You're innocent until proven guilty. But tonight thousands of people who say they're innocent sit in jail waiting for their day in court. Many of those cases hinge on one key piece of evidence, and the testing can take years as NBC 15's Andrea Ramey uncovers in tonight's Reality Check.
Drug cases in Alabama can drag on for years as both investigators and defendants wait for a piece of paper: the lab report from the Alabama Department of Forensic Sciences. It confirms what the substance is defendants are caught with when arrested.
"You just can't imagine what it would be like to be locked up in a county jail for a couple of years simply because you're waiting on a report," said defense attorney Chase Dearman.
In February 2015 Justin Maulden was caught with what police said was synthetic marijuana or spice. The lab report in his case was finally returned last month, more than two and half years later. It's not the only example. Another case, the state vs. Huang also took more than two years to get state lab results. Reviews of other cases found results took anywhere from a year to 20 months.
"Would you like to have felony charges hanging over your head for a period of 3-5 years," said Dearman.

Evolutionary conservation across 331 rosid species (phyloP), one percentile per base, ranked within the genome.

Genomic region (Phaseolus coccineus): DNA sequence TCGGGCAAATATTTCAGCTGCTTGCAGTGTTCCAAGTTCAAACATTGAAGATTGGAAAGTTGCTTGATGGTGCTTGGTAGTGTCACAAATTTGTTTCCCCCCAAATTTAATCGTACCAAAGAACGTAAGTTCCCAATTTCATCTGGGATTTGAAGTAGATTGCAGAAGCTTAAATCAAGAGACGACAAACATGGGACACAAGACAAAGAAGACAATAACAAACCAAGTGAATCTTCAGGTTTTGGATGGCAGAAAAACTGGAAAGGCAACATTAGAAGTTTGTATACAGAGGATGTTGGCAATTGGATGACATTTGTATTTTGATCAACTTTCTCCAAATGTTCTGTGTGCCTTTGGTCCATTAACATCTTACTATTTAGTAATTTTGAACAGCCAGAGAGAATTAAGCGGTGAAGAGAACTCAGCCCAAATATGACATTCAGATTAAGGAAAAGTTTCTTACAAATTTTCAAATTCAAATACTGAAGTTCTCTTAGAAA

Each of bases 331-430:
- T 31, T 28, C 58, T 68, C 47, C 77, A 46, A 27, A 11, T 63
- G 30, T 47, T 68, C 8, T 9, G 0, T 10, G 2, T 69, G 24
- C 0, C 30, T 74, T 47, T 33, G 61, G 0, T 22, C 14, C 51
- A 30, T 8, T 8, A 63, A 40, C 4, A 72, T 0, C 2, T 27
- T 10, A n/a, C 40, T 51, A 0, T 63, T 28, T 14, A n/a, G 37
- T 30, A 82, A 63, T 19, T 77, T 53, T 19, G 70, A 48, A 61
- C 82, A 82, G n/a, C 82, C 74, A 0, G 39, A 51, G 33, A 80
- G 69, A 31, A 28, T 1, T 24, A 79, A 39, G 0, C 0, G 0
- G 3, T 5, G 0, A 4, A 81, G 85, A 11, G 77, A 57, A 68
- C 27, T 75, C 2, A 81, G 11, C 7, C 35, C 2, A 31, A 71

Part of the problem, the state says, is there are at least 400 different chemicals or drugs being used in synthetic marijuana. So testing can be like a research project to confirm the substance.
Cases have dragged on so long in some instances, attorneys we spoke with say, judges have dismissed them .
"Years can go by," said defense attorney Jeremiah Giles. "It's hard to tell a client I don't have an update for you."
In the hands of narcotics investigators at the Mobile County Sheriff's Office is a possible solution. In under two minutes, a TruNarc handheld narcotics analyzer can accurately determine what the substance is.
"The test results are almost immediate," said Lt. Rassie Smith.
But right now in Alabama, the results aren't being used much in court. In other states, like Missouri, these reports are frequently used in court. One prosecutor there told NBC 15, TruNarc eliminated their backlog of drug cases.
"It's a great tool," said Smith.
The current backlog in Alabama is over a years’ worth of drug cases, 38,000 cases all in limbo waiting on lab results.
"Simply put, if the state of Alabama is going to lock up their citizens for suspected drug crimes, they need to pay the money to produce the system so it can support their constitutional rights," said Dearman.
The director of ADFS says deep budget cuts in 2009 and lab closures in 2011 meant more than half the chemists were eliminated. They're just now back up to almost full staffing, with 8 more chemists being trained right now to address the current backlog.